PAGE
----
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ABBOT SUGER -father of Gothic architecture -Part I

Post 738 -by Gautam Shah

Part I of series IV

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1 ABOUT ABBOT SUGER —

1A St Denis Abbey the cross centre space with high volume and Illumination The Stained Glass scheme of Abbot Suger era were darker but installation- repacements were in whiter background -with few colours

Abbot Suger (1081–1151) was a priest, statesman and good administrator, but was not an Architect (as assumed in the 19th and early 20th C.) And, yet, he has been called the father of Gothic architecture and design innovator. Suger is known for rebuilding of the Abbey of St.-Denis also known as Cathedral Basilica of St Denis, near Paris. The rebuilding included many trend-setting features marking, the emergence of Gothic style over the Romanesque, in France.

1 Abbot Suger -father of Gothic architecture 1081-1151

Suger at the age of 10, came to the Abbey of St.-Denis. He became an Oblate, in 1091, for his education in religion. The Abbey church of St. Denis was established in the late 5th C., to house the relics of St. Denis, a bishop martyred on his mission to convert the Gauls in the 3rd C. Here, at the Abbey, he met the future king Louis VI of France. An epitaph conveys the iron will of Abbot Suger, ‘he was small in physical and social stature, driven by his double smallness, refused, in his smallness, to be small’. Suger served as the friend and counselor for both of Louis VI and Louis VII. He travelled extensively, and had a special relationship with the pope, bishops and kings, serving as adviser to Louis VI and Louis VII.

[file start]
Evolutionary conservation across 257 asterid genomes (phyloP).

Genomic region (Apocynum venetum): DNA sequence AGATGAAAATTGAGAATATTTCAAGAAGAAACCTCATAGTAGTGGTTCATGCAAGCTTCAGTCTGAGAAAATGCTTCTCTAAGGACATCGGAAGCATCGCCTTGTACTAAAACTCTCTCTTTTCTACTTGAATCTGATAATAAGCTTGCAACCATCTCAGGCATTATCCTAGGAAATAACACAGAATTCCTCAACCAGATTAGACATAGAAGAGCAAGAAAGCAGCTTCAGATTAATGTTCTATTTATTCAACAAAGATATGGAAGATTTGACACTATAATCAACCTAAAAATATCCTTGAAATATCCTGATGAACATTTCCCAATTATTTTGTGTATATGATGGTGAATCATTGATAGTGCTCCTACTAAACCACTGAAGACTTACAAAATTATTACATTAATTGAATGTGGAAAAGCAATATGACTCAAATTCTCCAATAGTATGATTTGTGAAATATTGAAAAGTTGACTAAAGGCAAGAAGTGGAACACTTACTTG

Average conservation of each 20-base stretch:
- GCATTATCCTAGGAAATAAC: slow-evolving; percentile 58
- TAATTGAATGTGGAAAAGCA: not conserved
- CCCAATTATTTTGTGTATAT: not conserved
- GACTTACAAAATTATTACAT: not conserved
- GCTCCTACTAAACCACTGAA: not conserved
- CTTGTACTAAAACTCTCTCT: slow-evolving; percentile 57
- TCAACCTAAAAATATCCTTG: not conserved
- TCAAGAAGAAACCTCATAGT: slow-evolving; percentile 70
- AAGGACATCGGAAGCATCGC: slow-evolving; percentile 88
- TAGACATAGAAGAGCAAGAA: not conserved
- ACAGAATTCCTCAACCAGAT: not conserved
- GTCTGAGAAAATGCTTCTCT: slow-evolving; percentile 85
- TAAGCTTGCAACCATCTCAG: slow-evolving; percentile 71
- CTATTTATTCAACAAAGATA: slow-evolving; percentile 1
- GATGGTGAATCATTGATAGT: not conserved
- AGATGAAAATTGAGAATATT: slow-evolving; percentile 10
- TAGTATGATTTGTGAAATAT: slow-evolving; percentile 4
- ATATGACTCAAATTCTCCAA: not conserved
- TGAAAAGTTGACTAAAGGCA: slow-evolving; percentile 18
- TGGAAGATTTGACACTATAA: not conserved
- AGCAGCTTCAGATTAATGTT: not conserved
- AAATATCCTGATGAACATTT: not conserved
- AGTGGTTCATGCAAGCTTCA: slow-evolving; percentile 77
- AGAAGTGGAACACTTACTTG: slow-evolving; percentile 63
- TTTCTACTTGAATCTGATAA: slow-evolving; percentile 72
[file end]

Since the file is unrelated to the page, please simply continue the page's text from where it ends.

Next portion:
2 The city and memorable abbey of Saint Denis -Claude Chastillon

Suger became a secretary to the abbot of Saint-Denis, then became provost of Berneval in Normandy and Toury, in 1118. His contacts with Louis VI helped him to go to the court of Pope Gelasius II at Maguelonne (at Montpellier, Gulf of Lyon). He also lived at the court of Calixtus II, as the successor of Gelasius. On his return from Maguelonne, Suger became Abbot of St-Denis. During the following decade, he devoted himself to the reorganization and reform of St-Denis. He began reconstructing the old building in 1135. From 1140 to 1144, ‘in three years, three months and three days’, as he put it, he built a new Chevet.

3 Facade, Basilica of St. Denis flickr image 7227720278

Abbot Roger was a clever politician and smart manager, who used his church position to promote the abbey in public, and thereby enhanced the power of the monarchy. ‘His knowledge of the law, skill for political negotiations, influential contacts and oratory skills’, were his assets. Suger needed political clout and huge amounts to build such a structure. He was the favoured person of the king. He was consulted for many other things by the French state. He oversaw the royal administration, when the King Louis VII was absent on the Crusades. King appointed him to serve as the Regent of France.

4 City Map of St Denis cathedral in Paris

Suger was the coordinator or convener of the rebuilding project for the abbey. He was not an architect, but an extra ordinary organizer. He had keen sense of judgement in arts and crafts. There were two architects or master masons, who were technical leaders, but their contributions remain anonymous.

5 City Map of St Denis cathedral in Paris Flicker 43745509662_32fddd29b8_c

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2 ABOUT ABBEY of ST DENIS —

6 Plan of Abbey of st Denis showing original structure with multiple alterations in stages